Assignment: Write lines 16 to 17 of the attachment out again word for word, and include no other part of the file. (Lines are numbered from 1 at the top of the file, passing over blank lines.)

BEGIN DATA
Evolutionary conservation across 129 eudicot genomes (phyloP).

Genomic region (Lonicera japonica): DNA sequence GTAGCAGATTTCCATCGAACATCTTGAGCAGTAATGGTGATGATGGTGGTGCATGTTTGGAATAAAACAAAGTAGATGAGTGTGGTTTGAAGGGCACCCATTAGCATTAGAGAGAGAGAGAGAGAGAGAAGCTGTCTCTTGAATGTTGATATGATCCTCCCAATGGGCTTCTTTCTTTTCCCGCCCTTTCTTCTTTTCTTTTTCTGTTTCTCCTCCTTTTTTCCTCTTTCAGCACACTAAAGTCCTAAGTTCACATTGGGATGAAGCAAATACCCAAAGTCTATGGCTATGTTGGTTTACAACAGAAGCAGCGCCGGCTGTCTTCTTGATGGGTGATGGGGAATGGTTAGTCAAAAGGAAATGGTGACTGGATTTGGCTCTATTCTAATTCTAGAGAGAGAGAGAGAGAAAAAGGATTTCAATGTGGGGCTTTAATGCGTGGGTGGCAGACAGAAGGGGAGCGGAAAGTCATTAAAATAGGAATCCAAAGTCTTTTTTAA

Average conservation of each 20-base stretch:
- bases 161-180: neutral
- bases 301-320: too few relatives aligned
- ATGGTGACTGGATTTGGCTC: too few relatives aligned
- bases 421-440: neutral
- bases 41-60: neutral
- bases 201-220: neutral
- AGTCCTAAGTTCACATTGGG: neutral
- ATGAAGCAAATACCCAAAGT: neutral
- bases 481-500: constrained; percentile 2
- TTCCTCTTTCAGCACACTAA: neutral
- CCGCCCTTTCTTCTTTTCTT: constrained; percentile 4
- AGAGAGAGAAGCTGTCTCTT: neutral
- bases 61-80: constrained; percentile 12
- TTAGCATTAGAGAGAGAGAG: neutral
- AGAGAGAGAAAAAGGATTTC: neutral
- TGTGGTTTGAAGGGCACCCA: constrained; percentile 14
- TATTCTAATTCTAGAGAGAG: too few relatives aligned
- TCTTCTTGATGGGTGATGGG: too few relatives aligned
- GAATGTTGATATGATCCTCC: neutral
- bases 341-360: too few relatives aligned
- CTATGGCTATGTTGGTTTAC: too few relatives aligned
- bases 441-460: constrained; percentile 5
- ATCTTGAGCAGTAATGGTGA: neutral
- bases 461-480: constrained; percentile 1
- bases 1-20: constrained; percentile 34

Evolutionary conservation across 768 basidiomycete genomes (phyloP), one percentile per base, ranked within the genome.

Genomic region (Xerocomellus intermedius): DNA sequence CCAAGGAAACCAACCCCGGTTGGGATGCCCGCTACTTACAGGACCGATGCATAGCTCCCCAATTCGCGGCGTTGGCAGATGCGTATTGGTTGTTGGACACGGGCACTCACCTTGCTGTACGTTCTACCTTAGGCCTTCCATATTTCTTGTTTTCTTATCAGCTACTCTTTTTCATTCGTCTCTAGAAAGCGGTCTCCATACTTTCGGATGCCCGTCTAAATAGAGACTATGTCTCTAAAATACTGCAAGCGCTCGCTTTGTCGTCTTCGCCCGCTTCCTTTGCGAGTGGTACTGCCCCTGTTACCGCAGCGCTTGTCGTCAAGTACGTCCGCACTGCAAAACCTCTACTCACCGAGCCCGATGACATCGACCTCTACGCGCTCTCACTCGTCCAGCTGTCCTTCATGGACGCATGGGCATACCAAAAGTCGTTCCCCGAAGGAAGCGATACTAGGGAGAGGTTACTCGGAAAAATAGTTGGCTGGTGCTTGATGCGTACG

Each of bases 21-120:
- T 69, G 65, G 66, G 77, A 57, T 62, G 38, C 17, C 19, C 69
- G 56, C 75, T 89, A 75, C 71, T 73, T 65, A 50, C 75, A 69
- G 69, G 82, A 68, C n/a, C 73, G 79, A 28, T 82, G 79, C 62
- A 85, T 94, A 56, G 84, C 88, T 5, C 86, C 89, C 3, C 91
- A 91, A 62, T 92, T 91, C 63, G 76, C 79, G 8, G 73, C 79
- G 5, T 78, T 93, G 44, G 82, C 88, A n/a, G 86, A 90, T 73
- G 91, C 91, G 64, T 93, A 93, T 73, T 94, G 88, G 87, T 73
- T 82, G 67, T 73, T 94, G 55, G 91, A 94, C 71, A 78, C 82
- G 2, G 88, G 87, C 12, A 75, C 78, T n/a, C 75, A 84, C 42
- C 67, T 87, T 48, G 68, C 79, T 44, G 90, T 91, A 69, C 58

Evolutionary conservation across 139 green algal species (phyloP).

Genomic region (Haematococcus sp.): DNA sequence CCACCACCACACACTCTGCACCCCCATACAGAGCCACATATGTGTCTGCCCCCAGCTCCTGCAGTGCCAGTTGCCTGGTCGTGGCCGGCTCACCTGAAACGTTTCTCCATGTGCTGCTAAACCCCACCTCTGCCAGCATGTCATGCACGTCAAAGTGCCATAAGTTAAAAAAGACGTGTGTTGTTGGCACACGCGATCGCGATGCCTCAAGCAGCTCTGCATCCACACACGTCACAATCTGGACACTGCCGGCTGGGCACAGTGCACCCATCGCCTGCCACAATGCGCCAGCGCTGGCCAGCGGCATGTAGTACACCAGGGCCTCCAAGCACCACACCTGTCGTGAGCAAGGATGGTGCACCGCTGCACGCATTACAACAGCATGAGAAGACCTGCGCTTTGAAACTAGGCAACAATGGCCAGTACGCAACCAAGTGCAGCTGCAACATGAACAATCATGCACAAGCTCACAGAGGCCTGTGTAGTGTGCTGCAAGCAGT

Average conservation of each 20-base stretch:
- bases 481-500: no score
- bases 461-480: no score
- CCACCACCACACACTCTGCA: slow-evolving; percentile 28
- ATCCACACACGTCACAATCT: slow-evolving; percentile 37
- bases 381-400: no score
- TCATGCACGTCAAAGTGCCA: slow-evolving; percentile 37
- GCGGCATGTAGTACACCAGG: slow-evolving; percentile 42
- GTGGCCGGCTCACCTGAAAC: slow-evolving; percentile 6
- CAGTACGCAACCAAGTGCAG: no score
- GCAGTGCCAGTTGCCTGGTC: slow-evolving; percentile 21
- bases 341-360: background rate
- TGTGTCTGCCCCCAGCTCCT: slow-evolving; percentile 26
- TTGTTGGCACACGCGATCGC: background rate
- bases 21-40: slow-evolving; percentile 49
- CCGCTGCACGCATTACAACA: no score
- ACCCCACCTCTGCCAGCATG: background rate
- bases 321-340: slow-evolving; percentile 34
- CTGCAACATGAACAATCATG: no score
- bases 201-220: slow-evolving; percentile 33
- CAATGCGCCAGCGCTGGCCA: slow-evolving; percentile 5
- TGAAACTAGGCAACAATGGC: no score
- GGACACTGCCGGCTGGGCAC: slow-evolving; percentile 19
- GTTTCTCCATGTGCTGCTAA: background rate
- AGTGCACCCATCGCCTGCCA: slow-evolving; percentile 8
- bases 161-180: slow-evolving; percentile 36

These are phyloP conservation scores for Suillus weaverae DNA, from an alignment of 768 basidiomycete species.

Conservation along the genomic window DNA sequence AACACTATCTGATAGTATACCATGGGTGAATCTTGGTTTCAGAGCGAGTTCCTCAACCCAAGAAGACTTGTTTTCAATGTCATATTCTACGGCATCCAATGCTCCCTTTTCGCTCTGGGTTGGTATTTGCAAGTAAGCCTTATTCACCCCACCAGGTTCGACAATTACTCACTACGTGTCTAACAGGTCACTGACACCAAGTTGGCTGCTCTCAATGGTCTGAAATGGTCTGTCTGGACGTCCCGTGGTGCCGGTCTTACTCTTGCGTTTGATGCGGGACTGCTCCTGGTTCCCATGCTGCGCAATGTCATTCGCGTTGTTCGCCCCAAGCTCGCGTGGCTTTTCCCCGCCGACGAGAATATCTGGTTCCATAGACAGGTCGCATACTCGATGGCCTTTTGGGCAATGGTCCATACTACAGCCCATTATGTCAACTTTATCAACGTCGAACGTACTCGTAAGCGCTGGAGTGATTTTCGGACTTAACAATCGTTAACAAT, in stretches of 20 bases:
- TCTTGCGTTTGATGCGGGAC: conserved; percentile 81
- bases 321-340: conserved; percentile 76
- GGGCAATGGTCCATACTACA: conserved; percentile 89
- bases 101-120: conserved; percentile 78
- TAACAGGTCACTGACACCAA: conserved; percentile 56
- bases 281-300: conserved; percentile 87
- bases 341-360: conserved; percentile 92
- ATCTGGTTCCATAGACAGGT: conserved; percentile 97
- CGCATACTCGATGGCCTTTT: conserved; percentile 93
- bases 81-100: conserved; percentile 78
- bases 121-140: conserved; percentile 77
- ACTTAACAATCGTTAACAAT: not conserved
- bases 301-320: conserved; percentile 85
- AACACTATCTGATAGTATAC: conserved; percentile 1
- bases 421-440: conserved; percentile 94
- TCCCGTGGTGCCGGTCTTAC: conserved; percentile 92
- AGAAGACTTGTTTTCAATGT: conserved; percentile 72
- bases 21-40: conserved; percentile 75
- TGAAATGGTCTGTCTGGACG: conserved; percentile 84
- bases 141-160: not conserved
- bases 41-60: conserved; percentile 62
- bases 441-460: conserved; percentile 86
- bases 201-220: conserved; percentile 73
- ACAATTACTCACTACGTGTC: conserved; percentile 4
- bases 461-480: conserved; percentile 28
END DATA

- bases 61-80: constrained; percentile 12
- TTAGCATTAGAGAGAGAGAG: neutral